- Packaging (155 million tons)
- Other (46 million tons)
- Consumer and Institutional (41 million tons)
- Transportation (19 million tons)
- Building and Construction (14 million tons)
- Electrical/electronic (14 million tons)
- Industrial machinery (1 million tons)
Some of themost commonly found items in the environment, according to a global survey, are cigarette butts, drink bottles, bottle caps, food wrappers, grocery bags, drink lids, straws and stirrers.
Here are some additionalworldwide facts about the different types of disposable plastic products sold:
- In 2016, more than 480 billion plastic bottles were sold.
- About a trillion plastic shopping bags are used each year.
- Half a billion plastic straws are used each day.
- Annually, we produce enough bubble wrap to circle the world ten times.
- We use 500 billion plastic cups each year.
- People litter more than 4.5 trillion cigarette butts everyday.
Which countries produce the most plastic products?
Most plastic is produced in China (29 percent) and other parts of Asia (22 percent). Other major plastic producing regions include Europe (19 percent), the NAFTA countries (18 percent), the Middle East and Africa (7 percent) and Latin America (4 percent).
Which countries create the most plastic waste?
Thecountries most responsible for the mismanaged waste that contaminates our environment include China, Indonesia, the Philippines, Thailand and Vietnam.
Justten rivers in these countries and others around the world in carry more than 90 percent of the plastic waste that feeds into our oceans:
- Chang Jiang (Yangtze River) (1.5 million tons)
- Indus (160,000 tons)
- Huang He (Yellow River) (120,000 tons)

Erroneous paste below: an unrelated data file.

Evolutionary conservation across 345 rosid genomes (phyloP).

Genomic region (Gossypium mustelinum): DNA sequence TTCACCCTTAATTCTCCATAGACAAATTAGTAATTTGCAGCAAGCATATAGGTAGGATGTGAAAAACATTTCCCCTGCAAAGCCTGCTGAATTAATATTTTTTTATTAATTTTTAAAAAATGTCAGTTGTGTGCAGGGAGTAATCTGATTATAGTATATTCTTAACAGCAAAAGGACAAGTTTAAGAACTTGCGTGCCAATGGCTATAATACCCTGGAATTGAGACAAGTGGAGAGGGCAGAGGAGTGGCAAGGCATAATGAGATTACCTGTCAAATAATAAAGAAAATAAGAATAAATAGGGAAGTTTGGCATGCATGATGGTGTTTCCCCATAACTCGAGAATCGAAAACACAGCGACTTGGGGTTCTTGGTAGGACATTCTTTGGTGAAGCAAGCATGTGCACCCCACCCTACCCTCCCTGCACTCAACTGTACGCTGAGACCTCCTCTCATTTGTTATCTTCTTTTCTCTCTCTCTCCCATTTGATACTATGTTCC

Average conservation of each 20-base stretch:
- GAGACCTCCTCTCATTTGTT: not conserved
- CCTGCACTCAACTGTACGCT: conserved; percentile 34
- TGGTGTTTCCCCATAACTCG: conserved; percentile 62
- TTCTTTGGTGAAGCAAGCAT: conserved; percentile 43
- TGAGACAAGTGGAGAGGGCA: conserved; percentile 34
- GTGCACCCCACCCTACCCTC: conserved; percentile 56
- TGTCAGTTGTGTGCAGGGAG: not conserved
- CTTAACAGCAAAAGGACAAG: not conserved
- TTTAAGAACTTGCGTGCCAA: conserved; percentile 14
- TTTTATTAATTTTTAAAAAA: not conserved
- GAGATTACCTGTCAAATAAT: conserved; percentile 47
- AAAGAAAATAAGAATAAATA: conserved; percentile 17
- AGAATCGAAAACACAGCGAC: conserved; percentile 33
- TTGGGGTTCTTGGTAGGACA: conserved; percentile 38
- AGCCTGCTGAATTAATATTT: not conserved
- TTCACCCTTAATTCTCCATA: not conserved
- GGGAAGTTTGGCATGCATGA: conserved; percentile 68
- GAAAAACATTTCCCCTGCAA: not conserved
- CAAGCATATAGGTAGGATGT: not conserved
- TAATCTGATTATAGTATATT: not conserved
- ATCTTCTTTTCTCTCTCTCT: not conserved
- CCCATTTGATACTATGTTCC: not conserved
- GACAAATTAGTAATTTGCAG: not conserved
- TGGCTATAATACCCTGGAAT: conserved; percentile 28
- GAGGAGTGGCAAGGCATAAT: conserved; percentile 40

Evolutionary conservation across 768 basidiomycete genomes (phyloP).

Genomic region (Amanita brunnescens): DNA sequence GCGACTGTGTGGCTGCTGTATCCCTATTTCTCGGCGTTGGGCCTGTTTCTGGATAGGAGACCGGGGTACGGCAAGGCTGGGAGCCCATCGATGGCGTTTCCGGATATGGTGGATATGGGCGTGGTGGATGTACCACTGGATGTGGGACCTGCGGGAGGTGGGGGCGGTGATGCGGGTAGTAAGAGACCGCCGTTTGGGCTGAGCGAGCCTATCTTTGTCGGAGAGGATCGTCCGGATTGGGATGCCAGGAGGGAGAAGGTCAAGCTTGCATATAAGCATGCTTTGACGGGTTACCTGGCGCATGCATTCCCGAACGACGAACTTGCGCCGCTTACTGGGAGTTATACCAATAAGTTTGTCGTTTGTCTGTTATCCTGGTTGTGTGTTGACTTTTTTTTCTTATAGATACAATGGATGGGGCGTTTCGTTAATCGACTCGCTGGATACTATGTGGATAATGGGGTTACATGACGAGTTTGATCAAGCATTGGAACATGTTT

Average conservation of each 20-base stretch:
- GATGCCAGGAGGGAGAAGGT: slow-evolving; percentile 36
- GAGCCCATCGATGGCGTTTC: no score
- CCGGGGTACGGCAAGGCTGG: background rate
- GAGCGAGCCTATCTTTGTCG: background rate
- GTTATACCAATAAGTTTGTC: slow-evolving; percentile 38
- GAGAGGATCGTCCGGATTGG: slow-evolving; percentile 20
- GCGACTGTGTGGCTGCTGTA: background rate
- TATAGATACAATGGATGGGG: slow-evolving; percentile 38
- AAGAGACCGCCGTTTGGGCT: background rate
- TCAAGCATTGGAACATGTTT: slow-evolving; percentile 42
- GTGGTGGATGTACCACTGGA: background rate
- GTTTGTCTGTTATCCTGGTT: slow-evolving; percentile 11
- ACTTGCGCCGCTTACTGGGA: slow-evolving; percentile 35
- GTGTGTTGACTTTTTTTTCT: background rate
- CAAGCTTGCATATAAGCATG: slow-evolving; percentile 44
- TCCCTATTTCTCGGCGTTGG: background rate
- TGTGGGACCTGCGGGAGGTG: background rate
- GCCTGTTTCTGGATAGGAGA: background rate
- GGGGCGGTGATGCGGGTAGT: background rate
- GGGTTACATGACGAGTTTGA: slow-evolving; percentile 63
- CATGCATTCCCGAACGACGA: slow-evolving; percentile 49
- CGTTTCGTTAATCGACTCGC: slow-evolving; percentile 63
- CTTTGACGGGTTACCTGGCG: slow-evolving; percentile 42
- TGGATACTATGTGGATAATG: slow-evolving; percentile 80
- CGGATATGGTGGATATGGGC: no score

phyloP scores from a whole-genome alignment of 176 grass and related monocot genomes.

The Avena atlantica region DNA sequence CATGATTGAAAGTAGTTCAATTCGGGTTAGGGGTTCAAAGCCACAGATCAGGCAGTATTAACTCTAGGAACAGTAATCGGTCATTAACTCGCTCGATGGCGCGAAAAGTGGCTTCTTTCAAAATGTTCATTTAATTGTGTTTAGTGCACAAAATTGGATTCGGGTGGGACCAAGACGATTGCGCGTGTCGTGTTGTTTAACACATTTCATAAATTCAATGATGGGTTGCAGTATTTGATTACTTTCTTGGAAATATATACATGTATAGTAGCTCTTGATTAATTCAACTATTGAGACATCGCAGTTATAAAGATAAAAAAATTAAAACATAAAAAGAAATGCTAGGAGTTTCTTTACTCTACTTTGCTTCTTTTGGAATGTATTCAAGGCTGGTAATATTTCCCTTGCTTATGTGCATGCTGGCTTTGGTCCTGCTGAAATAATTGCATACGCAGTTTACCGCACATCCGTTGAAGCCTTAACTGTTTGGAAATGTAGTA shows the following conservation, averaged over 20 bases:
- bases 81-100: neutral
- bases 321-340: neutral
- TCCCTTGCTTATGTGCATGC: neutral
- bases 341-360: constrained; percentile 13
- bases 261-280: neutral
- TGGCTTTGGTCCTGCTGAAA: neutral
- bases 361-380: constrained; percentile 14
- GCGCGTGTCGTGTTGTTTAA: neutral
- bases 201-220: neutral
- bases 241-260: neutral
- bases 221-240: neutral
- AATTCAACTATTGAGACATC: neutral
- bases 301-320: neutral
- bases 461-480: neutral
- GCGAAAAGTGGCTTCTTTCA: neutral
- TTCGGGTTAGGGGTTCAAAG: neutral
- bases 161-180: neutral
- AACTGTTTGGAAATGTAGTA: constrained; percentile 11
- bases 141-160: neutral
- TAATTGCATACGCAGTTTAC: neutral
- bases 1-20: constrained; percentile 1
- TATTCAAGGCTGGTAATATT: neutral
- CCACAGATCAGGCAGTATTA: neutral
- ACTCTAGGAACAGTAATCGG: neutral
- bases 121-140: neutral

- Hai He (92,000 tons)
- Nile (85,000 tons)
- Meghna, Brahmaputra, Ganges (73,000 tons)
- Zhujiang (Pearl River) (53,000 tons)
- Amur (38,000 tons)
- Niger (35,000 tons)
- Mekong (33,000 tons)
10 helpful tips on reducing plastic pollution
1. Avoid single-use plastic whenever possible. This means swapping plastic bags, water bottles, take away food containers, cups and straws with reusable items you can tote with you in your purse or backpack.
2. Choose items sold in bulk over items that are individually wrapped and bring your own containers to refill.
3. Buy products from companies that care about sustainable packaging design, but remember that plastics labelled “biodegradable” or “bio plastic”aren’t necessarily eco-friendly. This just means that under certain controlled conditions, the plastic can break down, but not all forms of disposal ensure those conditions. While some single-use packaging can be more environmentally friendly, paper bags actually cause more environmental issues during production than plastic, which may come as a surprise. Certainly, natural fiber packaging has a better chance of breaking down in nature and metal or glass packaging can be continually recycled.The absolute best option for helping the environment, however, is to cut down on single-use packaging by opting for reusable containers, though.
4. Write letters of complaint to manufacturers that sell unsustainable single-use, single-serve packaging designs. Ask them to create options with reusable containers and bulk purchasing options.
5. Use your vote to support local bans and fees on single-use plastic products like bags, straws, cutlery, plates and cups. These regulations will spur the public and private sectors to mobilize to find different design solutions.
6. Promote the concept of reuse by purchasing used clothing or furniture items. Find alternative uses for plastic items you might normally throw away to extend their lifespan.